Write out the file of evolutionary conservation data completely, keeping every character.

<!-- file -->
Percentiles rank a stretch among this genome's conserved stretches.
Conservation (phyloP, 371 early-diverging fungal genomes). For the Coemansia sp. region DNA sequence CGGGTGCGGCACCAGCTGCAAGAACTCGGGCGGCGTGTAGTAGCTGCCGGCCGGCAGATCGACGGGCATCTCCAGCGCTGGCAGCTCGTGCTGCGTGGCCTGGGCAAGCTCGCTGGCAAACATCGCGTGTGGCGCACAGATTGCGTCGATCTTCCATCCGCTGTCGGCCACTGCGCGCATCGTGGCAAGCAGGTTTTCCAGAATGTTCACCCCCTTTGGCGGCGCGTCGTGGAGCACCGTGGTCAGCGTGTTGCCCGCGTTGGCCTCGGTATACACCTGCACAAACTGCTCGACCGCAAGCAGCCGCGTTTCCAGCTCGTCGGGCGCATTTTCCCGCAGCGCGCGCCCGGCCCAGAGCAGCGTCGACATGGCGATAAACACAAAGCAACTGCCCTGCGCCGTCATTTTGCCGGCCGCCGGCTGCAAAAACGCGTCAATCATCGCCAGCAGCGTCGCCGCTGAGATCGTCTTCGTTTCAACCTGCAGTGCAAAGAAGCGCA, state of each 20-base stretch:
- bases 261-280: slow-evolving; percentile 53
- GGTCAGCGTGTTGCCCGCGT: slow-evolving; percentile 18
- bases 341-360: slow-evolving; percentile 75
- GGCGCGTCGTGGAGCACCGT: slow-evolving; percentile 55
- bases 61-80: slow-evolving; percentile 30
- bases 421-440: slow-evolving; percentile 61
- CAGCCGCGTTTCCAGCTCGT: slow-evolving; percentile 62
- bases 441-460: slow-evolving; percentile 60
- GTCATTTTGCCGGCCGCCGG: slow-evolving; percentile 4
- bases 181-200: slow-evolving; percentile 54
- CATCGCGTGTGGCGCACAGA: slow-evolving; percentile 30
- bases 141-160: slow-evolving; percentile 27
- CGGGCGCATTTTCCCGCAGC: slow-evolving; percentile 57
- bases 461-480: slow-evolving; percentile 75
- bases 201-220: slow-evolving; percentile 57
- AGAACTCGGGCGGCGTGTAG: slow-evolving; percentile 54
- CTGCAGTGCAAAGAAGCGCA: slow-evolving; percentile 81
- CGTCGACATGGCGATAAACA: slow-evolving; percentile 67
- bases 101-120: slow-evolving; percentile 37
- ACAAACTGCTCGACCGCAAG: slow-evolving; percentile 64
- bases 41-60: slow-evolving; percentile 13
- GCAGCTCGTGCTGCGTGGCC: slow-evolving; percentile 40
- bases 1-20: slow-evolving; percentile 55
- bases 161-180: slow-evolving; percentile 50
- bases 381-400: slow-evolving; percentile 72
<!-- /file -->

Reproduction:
Percentiles rank a stretch among this genome's conserved stretches.
Conservation (phyloP, 371 early-diverging fungal genomes). For the Coemansia sp. region DNA sequence CGGGTGCGGCACCAGCTGCAAGAACTCGGGCGGCGTGTAGTAGCTGCCGGCCGGCAGATCGACGGGCATCTCCAGCGCTGGCAGCTCGTGCTGCGTGGCCTGGGCAAGCTCGCTGGCAAACATCGCGTGTGGCGCACAGATTGCGTCGATCTTCCATCCGCTGTCGGCCACTGCGCGCATCGTGGCAAGCAGGTTTTCCAGAATGTTCACCCCCTTTGGCGGCGCGTCGTGGAGCACCGTGGTCAGCGTGTTGCCCGCGTTGGCCTCGGTATACACCTGCACAAACTGCTCGACCGCAAGCAGCCGCGTTTCCAGCTCGTCGGGCGCATTTTCCCGCAGCGCGCGCCCGGCCCAGAGCAGCGTCGACATGGCGATAAACACAAAGCAACTGCCCTGCGCCGTCATTTTGCCGGCCGCCGGCTGCAAAAACGCGTCAATCATCGCCAGCAGCGTCGCCGCTGAGATCGTCTTCGTTTCAACCTGCAGTGCAAAGAAGCGCA, state of each 20-base stretch:
- bases 261-280: slow-evolving; percentile 53
- GGTCAGCGTGTTGCCCGCGT: slow-evolving; percentile 18
- bases 341-360: slow-evolving; percentile 75
- GGCGCGTCGTGGAGCACCGT: slow-evolving; percentile 55
- bases 61-80: slow-evolving; percentile 30
- bases 421-440: slow-evolving; percentile 61
- CAGCCGCGTTTCCAGCTCGT: slow-evolving; percentile 62
- bases 441-460: slow-evolving; percentile 60
- GTCATTTTGCCGGCCGCCGG: slow-evolving; percentile 4
- bases 181-200: slow-evolving; percentile 54
- CATCGCGTGTGGCGCACAGA: slow-evolving; percentile 30
- bases 141-160: slow-evolving; percentile 27
- CGGGCGCATTTTCCCGCAGC: slow-evolving; percentile 57
- bases 461-480: slow-evolving; percentile 75
- bases 201-220: slow-evolving; percentile 57
- AGAACTCGGGCGGCGTGTAG: slow-evolving; percentile 54
- CTGCAGTGCAAAGAAGCGCA: slow-evolving; percentile 81
- CGTCGACATGGCGATAAACA: slow-evolving; percentile 67
- bases 101-120: slow-evolving; percentile 37
- ACAAACTGCTCGACCGCAAG: slow-evolving; percentile 64
- bases 41-60: slow-evolving; percentile 13
- GCAGCTCGTGCTGCGTGGCC: slow-evolving; percentile 40
- bases 1-20: slow-evolving; percentile 55
- bases 161-180: slow-evolving; percentile 50
- bases 381-400: slow-evolving; percentile 72